• Interest rates will go up slightly and then drop again as the economy takes a hit
  • Bitcoin will drop to 25K as people start realising it's worthless
  • The average price of NZ houses will go up 5%
  • Insurance premiums will go up, and premiums for house insurance will become more targeted to reflect the cost of climate change
  • The agriculture sector will have its greatest ever year
  • The tourism sector will reconfigure to accommodate locals
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Just my feeling, but these kind of sentiments are what I would expect to read in Granny Herald. 

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The one thing that matters to people on this site house prices: will be flat this year.

In 2014 similar tight conditions occurred and that kept prices flat at the time while the banks rebalanced their mortgage books with 20% deposits.  The FHB were in a tough position and that will happen this year.

My other prediction is that government bureaucracy will stay at the same high level holding back any part of the economy it is in contact with.

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The usual suspects will spend far too much time on interest.co.nz bleating about boomers and disparaging any other group who don't meet their criteria.

 

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Jacinda will still be PM by the end of the year

Labour Greens bloc to maintain a lead over National Act in all major opinion polls and enter 2023 the favourites heading into the Election

Cabinet reshuffle will see Poto Williams and Nanaia Mahuta demoted and at least two backbenchers promoted to Ministers

Government will ease vaccine mandate requirements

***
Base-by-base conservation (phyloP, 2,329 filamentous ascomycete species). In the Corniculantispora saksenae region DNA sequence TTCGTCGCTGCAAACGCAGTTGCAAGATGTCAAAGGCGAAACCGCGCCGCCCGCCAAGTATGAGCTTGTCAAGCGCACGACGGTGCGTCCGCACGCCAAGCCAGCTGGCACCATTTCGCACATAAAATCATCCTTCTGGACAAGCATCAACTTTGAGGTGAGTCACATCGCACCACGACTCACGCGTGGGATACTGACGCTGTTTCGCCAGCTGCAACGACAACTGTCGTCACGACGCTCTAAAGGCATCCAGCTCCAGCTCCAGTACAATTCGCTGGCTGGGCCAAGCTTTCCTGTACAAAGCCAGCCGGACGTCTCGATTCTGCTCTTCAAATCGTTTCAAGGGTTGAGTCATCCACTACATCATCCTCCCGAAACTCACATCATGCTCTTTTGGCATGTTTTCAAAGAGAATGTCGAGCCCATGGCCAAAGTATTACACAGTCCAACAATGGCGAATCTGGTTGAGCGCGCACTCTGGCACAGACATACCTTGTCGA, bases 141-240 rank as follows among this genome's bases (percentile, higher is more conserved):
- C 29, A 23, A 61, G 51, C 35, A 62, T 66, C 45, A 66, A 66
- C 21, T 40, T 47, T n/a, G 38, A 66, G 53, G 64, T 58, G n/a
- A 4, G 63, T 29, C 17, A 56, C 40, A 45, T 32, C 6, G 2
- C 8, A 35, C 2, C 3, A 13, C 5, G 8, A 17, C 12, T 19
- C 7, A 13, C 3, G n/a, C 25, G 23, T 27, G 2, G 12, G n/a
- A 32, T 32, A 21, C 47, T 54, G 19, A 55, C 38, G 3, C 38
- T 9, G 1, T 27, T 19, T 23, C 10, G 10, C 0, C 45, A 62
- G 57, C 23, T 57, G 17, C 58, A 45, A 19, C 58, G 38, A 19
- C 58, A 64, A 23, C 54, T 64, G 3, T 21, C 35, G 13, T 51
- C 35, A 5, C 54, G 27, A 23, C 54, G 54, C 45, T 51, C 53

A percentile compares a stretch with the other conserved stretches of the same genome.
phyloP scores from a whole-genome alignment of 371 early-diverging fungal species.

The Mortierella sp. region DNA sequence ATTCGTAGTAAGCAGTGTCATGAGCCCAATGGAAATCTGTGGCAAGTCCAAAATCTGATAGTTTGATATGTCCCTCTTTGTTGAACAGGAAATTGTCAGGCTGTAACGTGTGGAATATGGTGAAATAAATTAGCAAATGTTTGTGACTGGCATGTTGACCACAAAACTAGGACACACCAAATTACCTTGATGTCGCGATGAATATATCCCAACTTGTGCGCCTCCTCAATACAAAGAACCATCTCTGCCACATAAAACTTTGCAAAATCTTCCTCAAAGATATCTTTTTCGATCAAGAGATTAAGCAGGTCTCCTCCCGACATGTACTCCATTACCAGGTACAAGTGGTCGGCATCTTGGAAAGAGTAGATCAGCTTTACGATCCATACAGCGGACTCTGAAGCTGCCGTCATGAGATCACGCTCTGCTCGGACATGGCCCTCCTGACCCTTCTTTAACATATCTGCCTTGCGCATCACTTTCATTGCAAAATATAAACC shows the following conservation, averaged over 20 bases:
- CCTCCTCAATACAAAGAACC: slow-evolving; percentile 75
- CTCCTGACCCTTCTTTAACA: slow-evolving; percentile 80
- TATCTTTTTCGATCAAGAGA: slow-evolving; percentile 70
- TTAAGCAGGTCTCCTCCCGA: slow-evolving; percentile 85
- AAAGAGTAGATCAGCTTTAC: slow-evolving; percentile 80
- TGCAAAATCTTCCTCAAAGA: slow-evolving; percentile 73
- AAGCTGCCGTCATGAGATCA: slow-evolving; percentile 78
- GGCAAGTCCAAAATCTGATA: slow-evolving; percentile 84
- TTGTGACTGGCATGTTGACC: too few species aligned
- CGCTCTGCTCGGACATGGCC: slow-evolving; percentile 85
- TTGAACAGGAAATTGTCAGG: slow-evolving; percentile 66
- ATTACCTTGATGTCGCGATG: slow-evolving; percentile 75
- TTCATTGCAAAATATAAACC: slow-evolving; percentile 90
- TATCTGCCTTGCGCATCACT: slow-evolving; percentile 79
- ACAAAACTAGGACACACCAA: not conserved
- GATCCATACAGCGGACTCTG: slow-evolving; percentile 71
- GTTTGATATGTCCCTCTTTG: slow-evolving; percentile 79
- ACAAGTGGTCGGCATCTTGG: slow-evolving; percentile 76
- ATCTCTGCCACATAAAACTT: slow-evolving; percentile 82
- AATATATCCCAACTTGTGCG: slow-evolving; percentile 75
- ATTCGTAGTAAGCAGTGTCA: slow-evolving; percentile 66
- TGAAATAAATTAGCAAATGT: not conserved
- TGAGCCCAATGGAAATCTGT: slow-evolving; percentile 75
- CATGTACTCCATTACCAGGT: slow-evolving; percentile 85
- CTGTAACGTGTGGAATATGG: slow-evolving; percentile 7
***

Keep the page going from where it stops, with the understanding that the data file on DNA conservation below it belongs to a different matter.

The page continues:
International travel for New Zealand citizens and residents will be made easier this year, but borders still shut to tourism.

House price inflation to drop to 10%

Mortgage rates to hit 5% for 1 year fixed term before stablising and easing slightly

CPI to peak at 6% in Q1 and ease slightly over remainder of the year

Scott Morrison to remain Australian PM after their election

Joe Biden to declare he is not standing in the 2024 Election

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2022 predictions

- House prices to fall -20% in Auckland, flat in the regions but continue to grow at +5% in Christchurch driven through internal migration into the region. House price falls will be driven by new build townhouses with investor demand falling away and FHB priced out

- Luxon will continue to perform well moving Labour to the centre right. 3 waters quietly dropped by Labour and interest deductibility loss will not be grandfathered to existing purchases. National support to grow with Luxon crowding out Seymour. ACT to fall to 3% support 

- Delta eliminated by March and we keep Omicron out until July. Affected areas go into a level 3 type lockdown 

- Number of tourism operators especially in the South struggle to adapt to cater to the local market and shut down due to the uncertainty of CV19. 
 

- Civil unrest due to vaxx protests and strike action due to high cost of living 

- All Blacks lose 4 tests next year. Calls for Razor to coach the team are ignored by the NZRFU

- Blues play Crusaders in the Super Rugby finals. The team that hosts the game wins (most likely Crusaders)

- NZ loses skilled talent to Australia as Aus pen up borders and recruit Kiwis 

- India beat NZ in the WCT20 in Aus this year. 

 

 

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It's always hard to time these things, but we're well overdue for a major asset price retrenchment globally. This means stocks, bonds, crypto, commodities, and especially in the case of New Zealand, property.